The patients with complete dentures should follow a regular control schedule at yearly intervals so that an acceptable fit and stable occlusion can be maintained. Patient should be motivated to practice proper denturewearing habits like not wearing dentures during the night.



Complete edentulism not only hampers the mastication, esthetics, but also affects the psychological wellbeing of the patient. There has been much controversy about various concepts and the theories put forward to achieve occlusion. However, the use of these principles according to the individual merits of the case, have been neglected. Each case should be thoroughly evaluated based on the hard and soft tissue anatomy, resorption pattern, neuromuscular control, and the patient compliance.



1.        Palmer CA. Gerodontic nutrition and dietary counseling for prosthodontic patients. Dent Clin North Am 2003; 47:35571.

2.        Winkler S. Essentials of Complete Denture Prosthodontics. 2nd ed. Delhi: AITBs Publishers; 2000.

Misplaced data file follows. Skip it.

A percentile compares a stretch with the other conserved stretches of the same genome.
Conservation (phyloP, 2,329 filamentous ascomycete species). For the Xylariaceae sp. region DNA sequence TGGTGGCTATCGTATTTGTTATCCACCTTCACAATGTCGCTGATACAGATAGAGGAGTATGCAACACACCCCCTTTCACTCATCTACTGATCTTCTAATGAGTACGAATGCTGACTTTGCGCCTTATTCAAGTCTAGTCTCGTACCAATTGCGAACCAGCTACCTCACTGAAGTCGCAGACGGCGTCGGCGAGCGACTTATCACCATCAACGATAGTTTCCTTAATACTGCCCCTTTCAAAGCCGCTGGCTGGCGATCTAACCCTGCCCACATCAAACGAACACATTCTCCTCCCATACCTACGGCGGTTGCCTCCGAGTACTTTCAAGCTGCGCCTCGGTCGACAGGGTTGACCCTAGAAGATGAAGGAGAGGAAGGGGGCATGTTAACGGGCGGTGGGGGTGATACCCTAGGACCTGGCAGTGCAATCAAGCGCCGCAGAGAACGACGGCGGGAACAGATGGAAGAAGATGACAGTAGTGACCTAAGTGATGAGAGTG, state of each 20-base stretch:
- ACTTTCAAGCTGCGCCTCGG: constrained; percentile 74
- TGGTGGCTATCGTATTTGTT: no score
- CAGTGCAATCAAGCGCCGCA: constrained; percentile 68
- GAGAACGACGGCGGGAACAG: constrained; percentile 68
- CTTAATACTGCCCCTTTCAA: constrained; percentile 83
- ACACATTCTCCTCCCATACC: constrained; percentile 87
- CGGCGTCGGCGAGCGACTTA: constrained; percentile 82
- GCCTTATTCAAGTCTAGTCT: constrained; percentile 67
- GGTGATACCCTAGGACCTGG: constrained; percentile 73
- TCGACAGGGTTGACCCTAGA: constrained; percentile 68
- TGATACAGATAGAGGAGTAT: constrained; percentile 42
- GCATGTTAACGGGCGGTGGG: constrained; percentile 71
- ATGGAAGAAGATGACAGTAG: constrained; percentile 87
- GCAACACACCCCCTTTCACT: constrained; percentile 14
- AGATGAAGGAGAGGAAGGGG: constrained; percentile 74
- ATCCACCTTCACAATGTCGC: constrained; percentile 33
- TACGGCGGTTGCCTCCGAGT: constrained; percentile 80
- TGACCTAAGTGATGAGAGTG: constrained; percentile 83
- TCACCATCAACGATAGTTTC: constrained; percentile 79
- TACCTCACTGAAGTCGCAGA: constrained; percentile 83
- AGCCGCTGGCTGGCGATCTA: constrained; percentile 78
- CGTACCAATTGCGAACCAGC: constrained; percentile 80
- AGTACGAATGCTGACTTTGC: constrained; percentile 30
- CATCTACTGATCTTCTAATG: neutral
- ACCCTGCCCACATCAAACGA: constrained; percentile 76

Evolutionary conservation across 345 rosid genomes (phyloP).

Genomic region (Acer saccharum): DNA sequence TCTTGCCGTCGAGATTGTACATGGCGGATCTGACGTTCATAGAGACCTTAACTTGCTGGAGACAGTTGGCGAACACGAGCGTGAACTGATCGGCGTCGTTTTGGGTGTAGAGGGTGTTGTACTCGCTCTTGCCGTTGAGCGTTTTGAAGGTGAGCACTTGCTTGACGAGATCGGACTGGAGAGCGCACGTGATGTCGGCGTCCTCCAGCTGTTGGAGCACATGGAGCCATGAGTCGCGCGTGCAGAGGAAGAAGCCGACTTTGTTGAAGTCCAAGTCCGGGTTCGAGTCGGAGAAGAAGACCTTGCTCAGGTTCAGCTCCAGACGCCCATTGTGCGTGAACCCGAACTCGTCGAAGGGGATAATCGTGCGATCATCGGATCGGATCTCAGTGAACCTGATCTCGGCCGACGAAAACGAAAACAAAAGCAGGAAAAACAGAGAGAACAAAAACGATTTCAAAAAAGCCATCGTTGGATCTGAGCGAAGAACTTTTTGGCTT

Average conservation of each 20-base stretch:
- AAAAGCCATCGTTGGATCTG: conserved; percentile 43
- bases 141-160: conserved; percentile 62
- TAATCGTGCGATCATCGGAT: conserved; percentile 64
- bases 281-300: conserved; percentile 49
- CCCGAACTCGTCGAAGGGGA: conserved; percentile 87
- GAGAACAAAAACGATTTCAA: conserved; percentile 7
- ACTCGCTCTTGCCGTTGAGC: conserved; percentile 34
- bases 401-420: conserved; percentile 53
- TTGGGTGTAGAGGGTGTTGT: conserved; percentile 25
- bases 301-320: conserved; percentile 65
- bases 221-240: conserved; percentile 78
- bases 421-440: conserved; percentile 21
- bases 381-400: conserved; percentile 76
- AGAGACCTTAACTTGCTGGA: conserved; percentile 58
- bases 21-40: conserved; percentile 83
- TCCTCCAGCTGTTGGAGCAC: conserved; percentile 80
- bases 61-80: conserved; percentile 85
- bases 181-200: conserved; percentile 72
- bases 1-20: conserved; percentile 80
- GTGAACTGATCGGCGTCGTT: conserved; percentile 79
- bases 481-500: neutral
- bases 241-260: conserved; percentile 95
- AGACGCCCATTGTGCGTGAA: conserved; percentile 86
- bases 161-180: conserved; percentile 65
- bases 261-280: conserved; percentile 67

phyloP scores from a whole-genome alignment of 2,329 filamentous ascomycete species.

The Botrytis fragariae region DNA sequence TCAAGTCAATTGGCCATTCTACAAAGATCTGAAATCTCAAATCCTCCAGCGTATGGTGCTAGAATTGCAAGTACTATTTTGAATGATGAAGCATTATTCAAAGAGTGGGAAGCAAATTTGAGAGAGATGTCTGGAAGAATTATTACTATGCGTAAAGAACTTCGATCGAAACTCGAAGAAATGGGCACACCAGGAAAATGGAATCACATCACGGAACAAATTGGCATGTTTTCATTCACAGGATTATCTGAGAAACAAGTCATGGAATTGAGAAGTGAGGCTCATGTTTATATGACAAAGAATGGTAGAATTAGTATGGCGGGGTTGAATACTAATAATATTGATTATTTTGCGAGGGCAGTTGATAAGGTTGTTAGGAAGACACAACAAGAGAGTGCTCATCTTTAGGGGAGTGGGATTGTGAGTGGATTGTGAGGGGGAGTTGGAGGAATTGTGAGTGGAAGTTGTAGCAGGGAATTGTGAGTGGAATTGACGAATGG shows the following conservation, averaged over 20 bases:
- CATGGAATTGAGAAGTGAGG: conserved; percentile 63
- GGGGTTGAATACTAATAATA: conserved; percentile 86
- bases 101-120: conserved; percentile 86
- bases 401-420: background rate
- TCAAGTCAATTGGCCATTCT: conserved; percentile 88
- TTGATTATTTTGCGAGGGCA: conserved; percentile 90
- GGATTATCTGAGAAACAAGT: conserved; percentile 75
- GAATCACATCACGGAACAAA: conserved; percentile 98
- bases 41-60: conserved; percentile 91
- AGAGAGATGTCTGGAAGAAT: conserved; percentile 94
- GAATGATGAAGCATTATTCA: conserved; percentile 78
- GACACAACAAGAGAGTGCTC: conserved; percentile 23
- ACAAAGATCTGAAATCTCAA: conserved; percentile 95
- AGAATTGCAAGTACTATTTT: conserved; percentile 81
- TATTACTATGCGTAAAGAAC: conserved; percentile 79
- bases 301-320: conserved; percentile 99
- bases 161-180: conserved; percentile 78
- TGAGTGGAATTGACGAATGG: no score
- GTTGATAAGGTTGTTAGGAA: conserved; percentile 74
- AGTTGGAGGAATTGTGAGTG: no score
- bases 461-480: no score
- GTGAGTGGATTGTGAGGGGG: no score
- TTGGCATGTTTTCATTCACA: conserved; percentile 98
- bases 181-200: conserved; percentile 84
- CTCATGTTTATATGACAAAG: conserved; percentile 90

3.        Boucher CO. Prosthodontic Treatment for Edentulous Patients. 9th ed. Delhi: CBS Publishers; 1990. p. 119.

4.        Lang BR. Complete denture occlusion. Dent Clin North Am 2004; 48:64165, vi.

5.        Beck HO. Occlusion as related to complete removable prosthodontics. J Prosthet Dent 1972; 27:24662.

6.        Levin B. A reevaluation of Hanau’s Laws of Articulation and the Hanau Quint. J Prosthet Dent 1978; 39:2548.

7.        Zarb GA, Bolender CL. Prosthodontic Treatment for Edentulous Patients.12th ed. New Delhi: Mosby; 2004.

8.        Sheppard IM, Sheppard SM. Denture occlusion. J Prosthet Dent 1968; 20:30718.

9.        Brewer AA, Hudson DC. Application of miniaturised electronic devices to study of tooth contact in complete dentures, a progress report. J Prosthet Dent 1961; 11:6272.

10.     Rahn AO, Heartwell CM. Textbook of Complete Dentures. 5th ed. Philadelphia: Lea and Febiger; 1993.

11.     Swenson MG. Complete Dentures. 1st ed. St. Louis: C. V. Mosby Co.; 1940. p. 382.

12.     The glossary of prosthodontic terms. J Prosthet Dent 2005; 94:1092.

13.     Sharry JJ. Complete Denture Prosthodontics. 3rd ed. St. Louis: Blaktison Publication; 1974.

14.     Gibbs CH, Mahan PE, Lundeen HC, Brehnan K, Walsh EK, Holbrook WB. Occlusal forces during chewing and swallowing as measured by sound transmission. J Prosthet Dent 1981; 46: 4439.





Received on 04.11.2016             Modified on 10.12.2016

Accepted on 10.01.2017           © RJPT All right reserved

Research J. Pharm. and Tech. 2017; 10(3): 913-916.

DOI: 10.5958/0974-360X.2017.00169.X